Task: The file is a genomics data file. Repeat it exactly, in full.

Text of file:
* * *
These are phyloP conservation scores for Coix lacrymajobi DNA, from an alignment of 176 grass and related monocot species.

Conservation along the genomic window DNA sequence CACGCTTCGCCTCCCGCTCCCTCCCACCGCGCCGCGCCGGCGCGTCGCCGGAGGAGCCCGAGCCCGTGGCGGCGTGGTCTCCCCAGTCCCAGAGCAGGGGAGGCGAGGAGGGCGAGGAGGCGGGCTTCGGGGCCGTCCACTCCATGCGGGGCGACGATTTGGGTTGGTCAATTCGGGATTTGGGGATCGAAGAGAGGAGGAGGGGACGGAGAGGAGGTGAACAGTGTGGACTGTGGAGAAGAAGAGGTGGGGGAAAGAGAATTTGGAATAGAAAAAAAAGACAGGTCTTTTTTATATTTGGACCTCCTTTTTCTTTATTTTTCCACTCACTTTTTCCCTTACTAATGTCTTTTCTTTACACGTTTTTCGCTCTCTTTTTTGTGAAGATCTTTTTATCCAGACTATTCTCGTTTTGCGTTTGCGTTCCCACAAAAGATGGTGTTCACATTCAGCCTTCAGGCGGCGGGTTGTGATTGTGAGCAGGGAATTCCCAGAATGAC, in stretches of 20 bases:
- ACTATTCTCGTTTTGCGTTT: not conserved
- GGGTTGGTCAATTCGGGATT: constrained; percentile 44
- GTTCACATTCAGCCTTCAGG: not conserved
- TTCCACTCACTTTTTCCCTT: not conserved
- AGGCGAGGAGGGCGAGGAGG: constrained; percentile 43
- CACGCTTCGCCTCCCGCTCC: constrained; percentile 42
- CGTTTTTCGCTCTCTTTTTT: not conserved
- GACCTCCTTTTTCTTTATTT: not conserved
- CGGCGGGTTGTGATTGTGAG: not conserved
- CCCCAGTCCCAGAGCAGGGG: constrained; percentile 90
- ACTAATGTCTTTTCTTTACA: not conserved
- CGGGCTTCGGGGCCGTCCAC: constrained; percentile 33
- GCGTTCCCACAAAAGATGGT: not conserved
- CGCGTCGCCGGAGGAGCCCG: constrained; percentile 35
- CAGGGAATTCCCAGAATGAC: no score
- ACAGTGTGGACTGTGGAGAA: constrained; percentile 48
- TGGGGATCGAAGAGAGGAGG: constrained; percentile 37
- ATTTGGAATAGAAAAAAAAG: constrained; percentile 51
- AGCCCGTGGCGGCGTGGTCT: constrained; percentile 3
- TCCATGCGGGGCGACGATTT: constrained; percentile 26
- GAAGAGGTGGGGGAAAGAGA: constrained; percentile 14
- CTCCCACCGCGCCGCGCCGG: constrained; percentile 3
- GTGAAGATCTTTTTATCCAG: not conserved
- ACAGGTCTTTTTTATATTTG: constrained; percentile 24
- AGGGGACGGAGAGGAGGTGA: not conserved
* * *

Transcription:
These are phyloP conservation scores for Coix lacrymajobi DNA, from an alignment of 176 grass and related monocot species.

Conservation along the genomic window DNA sequence CACGCTTCGCCTCCCGCTCCCTCCCACCGCGCCGCGCCGGCGCGTCGCCGGAGGAGCCCGAGCCCGTGGCGGCGTGGTCTCCCCAGTCCCAGAGCAGGGGAGGCGAGGAGGGCGAGGAGGCGGGCTTCGGGGCCGTCCACTCCATGCGGGGCGACGATTTGGGTTGGTCAATTCGGGATTTGGGGATCGAAGAGAGGAGGAGGGGACGGAGAGGAGGTGAACAGTGTGGACTGTGGAGAAGAAGAGGTGGGGGAAAGAGAATTTGGAATAGAAAAAAAAGACAGGTCTTTTTTATATTTGGACCTCCTTTTTCTTTATTTTTCCACTCACTTTTTCCCTTACTAATGTCTTTTCTTTACACGTTTTTCGCTCTCTTTTTTGTGAAGATCTTTTTATCCAGACTATTCTCGTTTTGCGTTTGCGTTCCCACAAAAGATGGTGTTCACATTCAGCCTTCAGGCGGCGGGTTGTGATTGTGAGCAGGGAATTCCCAGAATGAC, in stretches of 20 bases:
- ACTATTCTCGTTTTGCGTTT: not conserved
- GGGTTGGTCAATTCGGGATT: constrained; percentile 44
- GTTCACATTCAGCCTTCAGG: not conserved
- TTCCACTCACTTTTTCCCTT: not conserved
- AGGCGAGGAGGGCGAGGAGG: constrained; percentile 43
- CACGCTTCGCCTCCCGCTCC: constrained; percentile 42
- CGTTTTTCGCTCTCTTTTTT: not conserved
- GACCTCCTTTTTCTTTATTT: not conserved
- CGGCGGGTTGTGATTGTGAG: not conserved
- CCCCAGTCCCAGAGCAGGGG: constrained; percentile 90
- ACTAATGTCTTTTCTTTACA: not conserved
- CGGGCTTCGGGGCCGTCCAC: constrained; percentile 33
- GCGTTCCCACAAAAGATGGT: not conserved
- CGCGTCGCCGGAGGAGCCCG: constrained; percentile 35
- CAGGGAATTCCCAGAATGAC: no score
- ACAGTGTGGACTGTGGAGAA: constrained; percentile 48
- TGGGGATCGAAGAGAGGAGG: constrained; percentile 37
- ATTTGGAATAGAAAAAAAAG: constrained; percentile 51
- AGCCCGTGGCGGCGTGGTCT: constrained; percentile 3
- TCCATGCGGGGCGACGATTT: constrained; percentile 26
- GAAGAGGTGGGGGAAAGAGA: constrained; percentile 14
- CTCCCACCGCGCCGCGCCGG: constrained; percentile 3
- GTGAAGATCTTTTTATCCAG: not conserved
- ACAGGTCTTTTTTATATTTG: constrained; percentile 24
- AGGGGACGGAGAGGAGGTGA: not conserved